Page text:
CAMPAIGNERS’ attempts to have planning permission for the Bournemouth Spur Road flyover withdrawn have failed.

Opponents of the controversial Wessex Fields scheme had urged BCP Council to revoke approval of the second phase of the project having shelved it last year.

But council leader Vikki Slade said it would have been a “lengthy and costly” process that was not worth the time and cost.

Planning permission for the multi-million pound new junction near Royal Bournemouth Hospital was granted in January 2019 by Bournemouth council.

Councillor David Kelsey, the chairman of its planning committee said it was "looking to the future" by approving it.

But following elections in May the administration of the new BCP Council agreed to scrap the second phase of the project for a new flyover creating a northbound connection to the Spur Road.

Cabinet member for regeneration, councillor Mark Howell, said he could not see “any enthusiasm” for the unfunded work.

Last month the council held a consultation event on the future of the scheme at which opponents of the project requested planning permission for the flyover be withdrawn.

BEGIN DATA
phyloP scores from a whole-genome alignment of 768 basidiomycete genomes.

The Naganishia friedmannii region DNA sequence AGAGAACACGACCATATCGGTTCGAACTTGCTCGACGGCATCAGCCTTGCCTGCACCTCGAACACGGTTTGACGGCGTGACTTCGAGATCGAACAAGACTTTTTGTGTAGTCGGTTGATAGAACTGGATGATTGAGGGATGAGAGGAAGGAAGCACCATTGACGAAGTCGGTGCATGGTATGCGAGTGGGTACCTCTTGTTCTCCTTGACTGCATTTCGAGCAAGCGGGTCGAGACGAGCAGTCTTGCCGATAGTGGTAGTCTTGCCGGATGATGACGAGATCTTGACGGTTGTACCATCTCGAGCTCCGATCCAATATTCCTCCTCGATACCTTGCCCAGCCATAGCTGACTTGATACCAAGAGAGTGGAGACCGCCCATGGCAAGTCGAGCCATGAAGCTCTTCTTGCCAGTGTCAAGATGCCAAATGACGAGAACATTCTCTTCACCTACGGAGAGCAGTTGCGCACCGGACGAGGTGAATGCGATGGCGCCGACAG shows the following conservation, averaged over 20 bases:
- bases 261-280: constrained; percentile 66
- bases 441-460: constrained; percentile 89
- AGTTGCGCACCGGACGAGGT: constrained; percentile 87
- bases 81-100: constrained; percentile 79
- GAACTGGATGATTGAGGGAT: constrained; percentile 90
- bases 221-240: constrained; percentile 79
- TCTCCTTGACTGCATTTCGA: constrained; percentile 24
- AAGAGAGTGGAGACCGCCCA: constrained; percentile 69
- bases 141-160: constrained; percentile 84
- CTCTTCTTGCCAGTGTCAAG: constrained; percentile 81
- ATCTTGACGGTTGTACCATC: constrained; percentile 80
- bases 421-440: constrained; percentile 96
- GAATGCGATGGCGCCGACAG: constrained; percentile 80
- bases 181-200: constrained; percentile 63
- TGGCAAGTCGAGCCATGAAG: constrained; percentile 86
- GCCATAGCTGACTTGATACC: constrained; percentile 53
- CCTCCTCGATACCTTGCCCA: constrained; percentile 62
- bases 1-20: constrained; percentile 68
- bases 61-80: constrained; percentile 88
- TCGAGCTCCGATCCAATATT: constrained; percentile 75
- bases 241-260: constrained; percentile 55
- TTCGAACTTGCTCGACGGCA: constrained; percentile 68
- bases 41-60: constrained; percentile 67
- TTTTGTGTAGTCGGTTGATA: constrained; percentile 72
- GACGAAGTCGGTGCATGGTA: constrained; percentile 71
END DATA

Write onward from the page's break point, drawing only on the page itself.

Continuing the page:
But their hopes were quashed at Wednesday’s cabinet meeting when Cllr Slade said this would not be pursued.

Responding to a request by Friends of Riverside coordinator Conor O’Luby, she said she had “huge sympathy” for people living in the area but said the move would not be worthwhile.

“It is possible for the local planning authority to revoke part of the planning consent but it is a lengthy and costly process,” she said.

“We have been advised that should there be even a single objection to that process – and we know that there remain many individuals and groups who believe the building of the flyover should go ahead – it would instigate a referral to the secretary of state.

“I do not consider that there is sufficient benefit to the community in taking those steps and incurring additional works and costs for officers at a time when we need to create a new local plan, speed up the planning process and deal more robustly with cases of planning enforcement.”

She added the council had “no intention” of pursuing the second phase of the project.